Colorectal cancer is the second leading cause of cancer deaths in both men and women in the United States, according to the American Cancer Society,. It’s also on the rise among young adults.
That statistic is unfortunately the story of one local woman who, despite her diagnosis, was determined to live her life to the fullest.
On March 11, 2015 at the age of 37, Natalie Mar Supris was diagnosed with Stage IV colon cancer. Her twin sister, Natasha Mathias, was ripped to pieces when she learned the news.
"When my sister become diagnosed with that, it was very shocking to us," she said. "We knew this as an old person disease.”
The twins grew up very close.
“My sister and I did everything together," Mathias added. "Not all twins get along, but we were the best of friends.”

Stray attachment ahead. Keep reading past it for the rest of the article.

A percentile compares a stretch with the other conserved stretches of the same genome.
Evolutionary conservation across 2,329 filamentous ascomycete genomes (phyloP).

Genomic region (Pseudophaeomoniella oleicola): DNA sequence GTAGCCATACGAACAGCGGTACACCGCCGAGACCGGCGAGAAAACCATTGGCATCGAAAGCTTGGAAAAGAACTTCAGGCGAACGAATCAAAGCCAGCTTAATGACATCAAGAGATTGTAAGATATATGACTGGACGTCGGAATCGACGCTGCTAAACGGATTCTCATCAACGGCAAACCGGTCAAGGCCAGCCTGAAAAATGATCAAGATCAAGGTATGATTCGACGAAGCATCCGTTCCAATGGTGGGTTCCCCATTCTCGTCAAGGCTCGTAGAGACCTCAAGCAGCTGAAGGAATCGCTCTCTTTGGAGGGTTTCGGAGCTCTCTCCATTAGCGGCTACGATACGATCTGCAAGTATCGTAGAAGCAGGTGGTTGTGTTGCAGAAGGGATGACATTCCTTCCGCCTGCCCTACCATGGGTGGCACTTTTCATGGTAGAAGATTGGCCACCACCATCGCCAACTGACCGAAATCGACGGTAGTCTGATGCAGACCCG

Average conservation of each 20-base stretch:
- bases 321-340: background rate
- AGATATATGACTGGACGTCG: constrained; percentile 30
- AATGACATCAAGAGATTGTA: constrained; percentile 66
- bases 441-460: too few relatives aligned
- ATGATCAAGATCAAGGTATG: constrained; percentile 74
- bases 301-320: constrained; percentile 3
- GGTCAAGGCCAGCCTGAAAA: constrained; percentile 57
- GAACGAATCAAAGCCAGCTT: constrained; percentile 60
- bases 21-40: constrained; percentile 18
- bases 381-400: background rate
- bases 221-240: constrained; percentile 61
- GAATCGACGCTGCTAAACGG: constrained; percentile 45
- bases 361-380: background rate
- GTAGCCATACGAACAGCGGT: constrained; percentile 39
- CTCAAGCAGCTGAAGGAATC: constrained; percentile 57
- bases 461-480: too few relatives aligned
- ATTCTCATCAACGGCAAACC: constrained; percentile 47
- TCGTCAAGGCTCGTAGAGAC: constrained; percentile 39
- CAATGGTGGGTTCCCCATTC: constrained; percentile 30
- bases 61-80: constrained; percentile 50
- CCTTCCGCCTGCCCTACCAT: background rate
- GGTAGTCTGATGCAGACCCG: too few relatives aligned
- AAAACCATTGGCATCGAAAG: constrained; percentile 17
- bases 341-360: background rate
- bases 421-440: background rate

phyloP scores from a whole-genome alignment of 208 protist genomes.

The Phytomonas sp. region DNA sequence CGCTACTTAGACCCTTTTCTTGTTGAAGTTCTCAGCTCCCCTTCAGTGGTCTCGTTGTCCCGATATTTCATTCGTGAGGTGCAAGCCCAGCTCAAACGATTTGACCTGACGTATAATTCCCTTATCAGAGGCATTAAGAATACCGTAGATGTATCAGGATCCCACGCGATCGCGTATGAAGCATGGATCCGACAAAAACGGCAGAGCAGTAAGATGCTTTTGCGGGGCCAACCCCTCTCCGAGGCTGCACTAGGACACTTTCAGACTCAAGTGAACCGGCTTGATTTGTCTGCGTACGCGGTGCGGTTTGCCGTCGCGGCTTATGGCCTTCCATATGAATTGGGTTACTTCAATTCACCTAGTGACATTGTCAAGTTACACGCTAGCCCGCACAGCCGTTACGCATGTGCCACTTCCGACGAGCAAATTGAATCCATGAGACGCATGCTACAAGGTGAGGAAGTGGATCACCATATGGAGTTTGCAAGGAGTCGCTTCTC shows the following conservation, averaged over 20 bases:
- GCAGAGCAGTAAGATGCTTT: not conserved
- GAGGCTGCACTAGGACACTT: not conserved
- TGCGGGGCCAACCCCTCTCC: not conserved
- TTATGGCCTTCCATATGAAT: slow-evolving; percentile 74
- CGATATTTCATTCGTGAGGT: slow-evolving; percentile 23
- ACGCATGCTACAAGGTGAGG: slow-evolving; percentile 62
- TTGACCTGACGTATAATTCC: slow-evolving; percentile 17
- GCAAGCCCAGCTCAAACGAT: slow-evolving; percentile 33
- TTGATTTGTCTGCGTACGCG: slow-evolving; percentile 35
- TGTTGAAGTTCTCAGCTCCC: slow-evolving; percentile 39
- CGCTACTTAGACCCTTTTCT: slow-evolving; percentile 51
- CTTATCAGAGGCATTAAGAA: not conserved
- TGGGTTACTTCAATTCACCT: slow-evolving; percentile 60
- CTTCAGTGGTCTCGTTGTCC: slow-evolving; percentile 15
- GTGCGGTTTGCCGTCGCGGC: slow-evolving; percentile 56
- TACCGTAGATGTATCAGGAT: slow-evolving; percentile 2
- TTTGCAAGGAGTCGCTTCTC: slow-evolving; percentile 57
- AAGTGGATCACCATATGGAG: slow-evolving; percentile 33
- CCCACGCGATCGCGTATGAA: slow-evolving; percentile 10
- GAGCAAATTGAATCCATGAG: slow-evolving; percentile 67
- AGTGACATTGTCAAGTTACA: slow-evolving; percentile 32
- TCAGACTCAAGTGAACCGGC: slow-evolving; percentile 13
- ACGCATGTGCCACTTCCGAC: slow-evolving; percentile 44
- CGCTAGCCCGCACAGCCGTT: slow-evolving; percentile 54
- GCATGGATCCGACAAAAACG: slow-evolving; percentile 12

So when it came to battling the disease, they decided to fight together. The twins started a nonprofit called We Stand Together, Inc. The mission is to inspire hope, strength, and provide support to those impacted by cancer.
The group also focused on spreading awareness. According to the American Cancer Society, colorectal cancer rates among Black Americans are 20 percent higher compared to other groups.
Natalie lost her battle on February 12, 2019. Her legacy continues through the non-profit. The group raise scholarship funds, which is awarded to students who have a parent battling cancer or have passed away due to cancer.
There is also a financial assistance program, providing funds to cancer patients in active treatment. On Saturday, April 9, the organization will host their annual Blue Hope Colon Cancer Awareness 5K at the Miramar Regional Park starting at 7:30 a.m.
To sign up, click on this link.